Tuesday, August 31, 2010

My Latest Disagreement with Michael Hyatt

Recently, Seth Godin wrote about why he is Moving On and no longer communicating through traditionally published books. In response to that post, Michael Hyatt wrote Why Most Authors Should Not Emulate Seth Godin. He made four arguments against it. While I don’t totally agree with Seth Godin, I don’t agree with Mike’s arguments either. I will address each in turn.

Most authors can’t get directly to their readers.

If you read the Godin article, this is part of the reason Godin is saying goodbye to traditional publishing. His statement is that the author doesn’t sell to the reader but to the publisher. Mike rightly says that Seth Godin has a much larger platform than most of us, but I disagree with his statement that most authors can’t get direct access to the readers. In fact, when we look at the way the publishing industry works, if an author can’t get direct access to the readers he can’t get a publishing contract either. Publishers have the expectation that authors will bring readers with them, not the other way around. If an author is going to have direct access to readers, he is much more likely to achieve that through electronic methods than through a book sitting on the shelf in a bookstore. Oddly, Mike stated that an author without a platform is like John the Baptist, “The voice of one crying in the wilderness.” John had a platform and drew crowds. Maybe more of us need to follow his example.

Much content doesn’t lend itself to alternative forms of distribution.

Okay, so Mike has a good point here. There’s a lot of information out there that is best in long book format. It doesn’t work well, for example, to try to publish fiction through blogging. But let’s not forget that there’s a lot of information out there we can present better in non-book form. The question is, are we writing a book just to be writing a book or are we hoping to communicate? If communication is the goal, we can use websites of various forms. We can use video. We can use public speaking. Books are just one form of communication.

Most authors still have need to monetize their content.

Really? Why? Sure, I would love to make a ton of money from selling books. Who would pass up money if it is easy to come by? But do I really have a “need” to make money from my content? I published my first book several years ago and I’m still making money from it. Because of that book, I’ve made a profit from may publishing efforts, but I’ve got a day job. And this is true of most authors. While it would be nice to have the freedom to devote myself to writing, few authors make enough money from writing to cover the cost of writing. For that matter, few authors make any money at all. Most authors don’t even have a publishing contract and yet they keep on writing. We may not like the idea of giving our work away for nothing, but it won’t kill us if we do.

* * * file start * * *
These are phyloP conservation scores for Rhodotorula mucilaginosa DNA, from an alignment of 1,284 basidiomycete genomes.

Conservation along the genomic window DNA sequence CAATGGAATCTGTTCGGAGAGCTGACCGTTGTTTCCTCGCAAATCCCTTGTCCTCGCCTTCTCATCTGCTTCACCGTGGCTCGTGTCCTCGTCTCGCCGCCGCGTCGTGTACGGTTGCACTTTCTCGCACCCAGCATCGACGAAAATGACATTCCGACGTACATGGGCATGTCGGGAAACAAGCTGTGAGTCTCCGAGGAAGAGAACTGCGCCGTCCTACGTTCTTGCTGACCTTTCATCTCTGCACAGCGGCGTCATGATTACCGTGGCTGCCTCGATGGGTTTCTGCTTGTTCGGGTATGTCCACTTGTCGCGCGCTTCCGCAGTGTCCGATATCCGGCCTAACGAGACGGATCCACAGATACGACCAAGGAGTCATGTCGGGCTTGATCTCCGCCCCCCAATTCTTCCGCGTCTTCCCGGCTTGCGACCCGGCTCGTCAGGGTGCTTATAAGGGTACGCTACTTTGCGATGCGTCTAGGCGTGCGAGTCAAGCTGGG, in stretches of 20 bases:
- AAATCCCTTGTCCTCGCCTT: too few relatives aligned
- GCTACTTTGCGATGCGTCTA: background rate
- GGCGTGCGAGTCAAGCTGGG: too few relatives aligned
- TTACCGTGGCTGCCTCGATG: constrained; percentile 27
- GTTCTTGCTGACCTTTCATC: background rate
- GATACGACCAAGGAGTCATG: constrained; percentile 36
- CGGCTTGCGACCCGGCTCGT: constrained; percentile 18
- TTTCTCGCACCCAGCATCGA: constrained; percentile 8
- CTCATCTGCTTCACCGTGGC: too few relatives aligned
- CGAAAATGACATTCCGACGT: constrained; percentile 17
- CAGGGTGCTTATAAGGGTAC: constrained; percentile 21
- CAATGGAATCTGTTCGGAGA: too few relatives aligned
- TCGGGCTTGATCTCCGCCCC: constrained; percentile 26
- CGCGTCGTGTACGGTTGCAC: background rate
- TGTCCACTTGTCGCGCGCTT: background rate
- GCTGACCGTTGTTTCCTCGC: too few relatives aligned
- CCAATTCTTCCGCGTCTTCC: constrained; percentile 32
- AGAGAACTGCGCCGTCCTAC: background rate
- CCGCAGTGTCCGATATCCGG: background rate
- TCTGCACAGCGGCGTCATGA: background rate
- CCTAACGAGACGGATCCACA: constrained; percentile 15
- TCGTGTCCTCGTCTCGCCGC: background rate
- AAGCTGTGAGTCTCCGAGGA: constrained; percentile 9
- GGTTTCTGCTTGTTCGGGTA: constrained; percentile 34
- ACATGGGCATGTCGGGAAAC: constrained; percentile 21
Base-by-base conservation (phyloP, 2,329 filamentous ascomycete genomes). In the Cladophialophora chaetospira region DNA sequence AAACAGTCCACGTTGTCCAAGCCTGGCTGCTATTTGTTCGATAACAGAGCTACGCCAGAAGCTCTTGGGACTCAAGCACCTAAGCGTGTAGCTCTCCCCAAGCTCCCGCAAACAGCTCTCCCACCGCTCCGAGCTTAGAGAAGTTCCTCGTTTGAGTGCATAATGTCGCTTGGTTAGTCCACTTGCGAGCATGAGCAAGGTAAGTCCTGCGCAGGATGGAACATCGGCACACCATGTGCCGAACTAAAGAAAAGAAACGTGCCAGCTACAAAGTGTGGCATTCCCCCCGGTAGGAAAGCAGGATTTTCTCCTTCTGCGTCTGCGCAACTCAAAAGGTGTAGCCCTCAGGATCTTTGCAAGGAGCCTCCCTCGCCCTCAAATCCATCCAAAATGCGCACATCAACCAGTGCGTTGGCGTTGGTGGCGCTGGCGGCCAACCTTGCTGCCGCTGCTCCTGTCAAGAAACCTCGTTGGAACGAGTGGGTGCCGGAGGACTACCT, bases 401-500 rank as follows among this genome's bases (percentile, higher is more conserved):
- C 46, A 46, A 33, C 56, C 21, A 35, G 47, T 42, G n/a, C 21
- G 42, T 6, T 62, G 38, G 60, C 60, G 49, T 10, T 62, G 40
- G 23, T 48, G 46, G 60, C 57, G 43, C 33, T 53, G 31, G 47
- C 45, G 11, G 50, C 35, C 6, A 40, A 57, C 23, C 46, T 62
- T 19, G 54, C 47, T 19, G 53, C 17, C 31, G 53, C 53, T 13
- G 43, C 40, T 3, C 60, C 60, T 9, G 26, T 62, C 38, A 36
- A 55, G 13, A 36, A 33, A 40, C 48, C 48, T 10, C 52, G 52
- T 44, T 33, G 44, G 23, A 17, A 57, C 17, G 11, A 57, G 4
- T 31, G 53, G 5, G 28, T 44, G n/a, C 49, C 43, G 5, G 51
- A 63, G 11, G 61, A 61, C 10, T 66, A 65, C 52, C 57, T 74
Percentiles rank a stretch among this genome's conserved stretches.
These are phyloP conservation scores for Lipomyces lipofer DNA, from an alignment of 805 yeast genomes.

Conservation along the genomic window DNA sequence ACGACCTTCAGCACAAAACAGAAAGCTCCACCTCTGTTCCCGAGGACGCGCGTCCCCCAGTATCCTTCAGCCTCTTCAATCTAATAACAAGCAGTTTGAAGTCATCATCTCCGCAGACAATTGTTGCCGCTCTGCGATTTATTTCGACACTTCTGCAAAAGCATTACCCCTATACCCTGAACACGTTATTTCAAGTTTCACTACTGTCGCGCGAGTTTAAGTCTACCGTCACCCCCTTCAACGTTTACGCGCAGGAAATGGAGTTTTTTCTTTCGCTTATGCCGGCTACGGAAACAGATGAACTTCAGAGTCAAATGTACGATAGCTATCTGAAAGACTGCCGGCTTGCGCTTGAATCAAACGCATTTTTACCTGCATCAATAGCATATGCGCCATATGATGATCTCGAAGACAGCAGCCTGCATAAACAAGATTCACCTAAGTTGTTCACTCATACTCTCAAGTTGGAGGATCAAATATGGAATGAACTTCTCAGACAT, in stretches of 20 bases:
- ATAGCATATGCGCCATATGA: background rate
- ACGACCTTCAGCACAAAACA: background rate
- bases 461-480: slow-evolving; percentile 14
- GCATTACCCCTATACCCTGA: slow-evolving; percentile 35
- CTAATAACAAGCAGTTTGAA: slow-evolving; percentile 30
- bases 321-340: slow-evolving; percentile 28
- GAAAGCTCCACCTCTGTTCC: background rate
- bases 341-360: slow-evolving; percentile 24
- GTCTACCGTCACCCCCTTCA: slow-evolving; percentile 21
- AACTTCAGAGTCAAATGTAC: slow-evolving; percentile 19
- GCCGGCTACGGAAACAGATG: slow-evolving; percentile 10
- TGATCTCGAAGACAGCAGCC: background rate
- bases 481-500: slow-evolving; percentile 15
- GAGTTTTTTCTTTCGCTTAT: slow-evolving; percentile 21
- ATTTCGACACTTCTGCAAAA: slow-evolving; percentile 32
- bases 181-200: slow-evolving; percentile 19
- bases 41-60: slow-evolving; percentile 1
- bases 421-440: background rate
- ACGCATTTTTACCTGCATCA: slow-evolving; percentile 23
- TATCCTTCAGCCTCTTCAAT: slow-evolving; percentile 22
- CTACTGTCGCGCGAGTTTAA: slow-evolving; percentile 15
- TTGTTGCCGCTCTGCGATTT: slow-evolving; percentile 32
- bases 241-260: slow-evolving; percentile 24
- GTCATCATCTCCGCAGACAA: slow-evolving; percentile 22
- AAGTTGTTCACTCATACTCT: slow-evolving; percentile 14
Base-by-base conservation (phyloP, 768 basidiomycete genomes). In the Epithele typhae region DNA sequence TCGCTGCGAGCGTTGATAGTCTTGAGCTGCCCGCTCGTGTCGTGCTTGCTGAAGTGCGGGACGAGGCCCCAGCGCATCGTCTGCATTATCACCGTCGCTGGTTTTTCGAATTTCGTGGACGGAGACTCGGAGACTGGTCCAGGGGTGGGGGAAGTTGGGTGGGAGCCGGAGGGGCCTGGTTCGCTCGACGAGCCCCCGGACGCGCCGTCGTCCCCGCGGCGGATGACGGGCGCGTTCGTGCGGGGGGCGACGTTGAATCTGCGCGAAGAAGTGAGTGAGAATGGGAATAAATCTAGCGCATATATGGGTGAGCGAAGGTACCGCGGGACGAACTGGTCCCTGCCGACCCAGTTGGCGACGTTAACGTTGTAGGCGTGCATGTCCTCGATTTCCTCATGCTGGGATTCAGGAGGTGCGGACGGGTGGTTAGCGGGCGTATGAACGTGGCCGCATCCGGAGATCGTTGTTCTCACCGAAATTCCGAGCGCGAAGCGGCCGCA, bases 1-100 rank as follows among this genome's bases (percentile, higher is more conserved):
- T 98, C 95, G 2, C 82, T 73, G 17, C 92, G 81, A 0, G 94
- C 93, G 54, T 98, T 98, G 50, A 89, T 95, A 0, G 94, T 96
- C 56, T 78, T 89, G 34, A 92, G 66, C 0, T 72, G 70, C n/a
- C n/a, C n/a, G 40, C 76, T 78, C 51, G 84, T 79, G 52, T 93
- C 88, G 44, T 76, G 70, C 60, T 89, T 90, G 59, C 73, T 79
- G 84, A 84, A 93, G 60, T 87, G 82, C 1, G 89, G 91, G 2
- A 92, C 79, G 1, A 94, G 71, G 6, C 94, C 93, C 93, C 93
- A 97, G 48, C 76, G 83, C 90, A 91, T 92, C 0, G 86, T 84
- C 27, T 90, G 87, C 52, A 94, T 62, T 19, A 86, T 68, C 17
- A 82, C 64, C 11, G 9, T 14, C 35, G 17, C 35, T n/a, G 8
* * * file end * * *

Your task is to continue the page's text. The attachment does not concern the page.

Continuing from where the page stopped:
Most authors aren’t prepared to setup an alternative publishing infrastructure.

To this, Mike talked about “the ugly stuff” of publishing, including cover design, editing, typesetting, eBook formats, jacket and marketing copy, etc. My claim is that most authors are better prepared to do that stuff than they are to get a publishing contract. Actually, from what I’ve heard, traditionally published authors are doing a lot of that stuff anyway. Not cover design (not yet anyway), but they write the jacket and marketing copy. They also are responsible for putting together the book video, in many cases. If more publishers would provide expertise in areas where authors are weak, then I could see there being some truth to this argument, but the trend is that publishers are relying on one person, the author, to be the expert in everything. But most authors aren’t the experts. If that means failure at traditional publishing, then of course they will look for alternatives. Traditional publishers should make life easier for authors, not harder. Until that is the case, it is easy to see why authors might want to chuck the traditional publishing process.

I think the root of why Mike and I disagree on this is that we’re looking at it from opposite perspectives. The authors that I hang out with tend to be unpublished or authors with low sales volume. Mike, on the other hand has the opportunity to hang out with people he has described as “important authors.” And while he’s aware that there are a lot of authors out there who aren’t that successful, he has the luxury of giving very little thought to authors who don’t have a publishing contract, since they are little, if any, competition to the books Thomas Nelson publish. It’s hard to see how difficult it is for authors to follow the traditional publishing route when most of the authors you know are not only traditionally published but have achieved some degree of success. But when a root canal seems like more fun than dealing with traditional publishers, it is easy to consider alternatives.